A new round of factional fighting last night in Lebanon's northern port of Tripoli left at least 25 persons wounded, police said, and Syrian Foreign Minister Abdul Halim Khaddam paid a surprise visit there today to seek a truce.
Khaddam and former Lebanese prime minister Rashid Karami, a leading local political figure, met for several hours and afterward told reporters that a cease-fire had been agreed. A Reuter correspondent in the city reported that the continual sniper fire that marked the morning slackened off in the afternoon, and a degree of calm returned. Numerous earlier cease-fires have quickly broken down, however.
Tripoli, Lebanon's second largest city, is under the overall control of Syrian troops who intervened in Lebanon during the 1975-1976 civil war.
More than 30 people have been killed and 150 wounded in more than a week of fighting between militiamen of the Syrian-backed Alawite Moslem Arab Democratic Party and those of a rival coalition of Sunni Moslem parties called the National Resistance Movement, which is described as anti-Syrian. Police said multiple rocket launchers were used for the first time in the clashes in slum neighborhoods where the fighting has raged. "Shells and rockets rained on Tripoli in a night-long inferno," Beirut state radio reported.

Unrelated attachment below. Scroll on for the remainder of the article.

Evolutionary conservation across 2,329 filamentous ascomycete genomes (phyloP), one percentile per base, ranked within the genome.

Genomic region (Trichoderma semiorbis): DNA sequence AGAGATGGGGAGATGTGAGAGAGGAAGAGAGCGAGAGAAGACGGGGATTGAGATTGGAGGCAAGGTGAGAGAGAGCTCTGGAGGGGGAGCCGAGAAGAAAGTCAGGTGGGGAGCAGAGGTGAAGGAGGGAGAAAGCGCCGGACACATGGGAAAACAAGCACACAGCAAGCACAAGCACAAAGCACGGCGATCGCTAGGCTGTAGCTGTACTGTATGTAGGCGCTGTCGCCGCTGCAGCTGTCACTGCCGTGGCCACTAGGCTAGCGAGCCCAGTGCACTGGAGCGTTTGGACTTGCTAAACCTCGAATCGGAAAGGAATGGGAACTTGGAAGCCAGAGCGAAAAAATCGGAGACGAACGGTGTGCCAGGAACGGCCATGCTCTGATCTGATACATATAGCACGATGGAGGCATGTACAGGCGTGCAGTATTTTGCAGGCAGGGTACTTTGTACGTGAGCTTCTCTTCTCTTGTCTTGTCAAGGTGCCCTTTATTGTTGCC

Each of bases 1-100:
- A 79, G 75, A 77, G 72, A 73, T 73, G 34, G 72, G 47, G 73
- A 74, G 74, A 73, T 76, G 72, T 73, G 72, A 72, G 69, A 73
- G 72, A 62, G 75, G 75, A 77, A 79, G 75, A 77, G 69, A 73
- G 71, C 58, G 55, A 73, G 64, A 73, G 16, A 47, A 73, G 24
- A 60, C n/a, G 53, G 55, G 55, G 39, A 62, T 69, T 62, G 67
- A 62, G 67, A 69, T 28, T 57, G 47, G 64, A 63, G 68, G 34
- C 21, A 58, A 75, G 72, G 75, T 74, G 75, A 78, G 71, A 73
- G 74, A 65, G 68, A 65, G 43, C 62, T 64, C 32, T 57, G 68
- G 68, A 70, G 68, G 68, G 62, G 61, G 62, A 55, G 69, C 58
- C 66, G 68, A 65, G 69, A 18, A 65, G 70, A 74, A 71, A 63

In other developments, the Christian "Voice of Lebanon" radio station reported that three persons were killed and three others injured when a car bomb exploded outside a hotel in the coastal town of Safra northeast of Beirut.
In Tel Aviv, the military command reported that three Israeli soldiers were wounded when their ammunition truck caught fire in a village in the Chouf mountain area southeast of Beirut.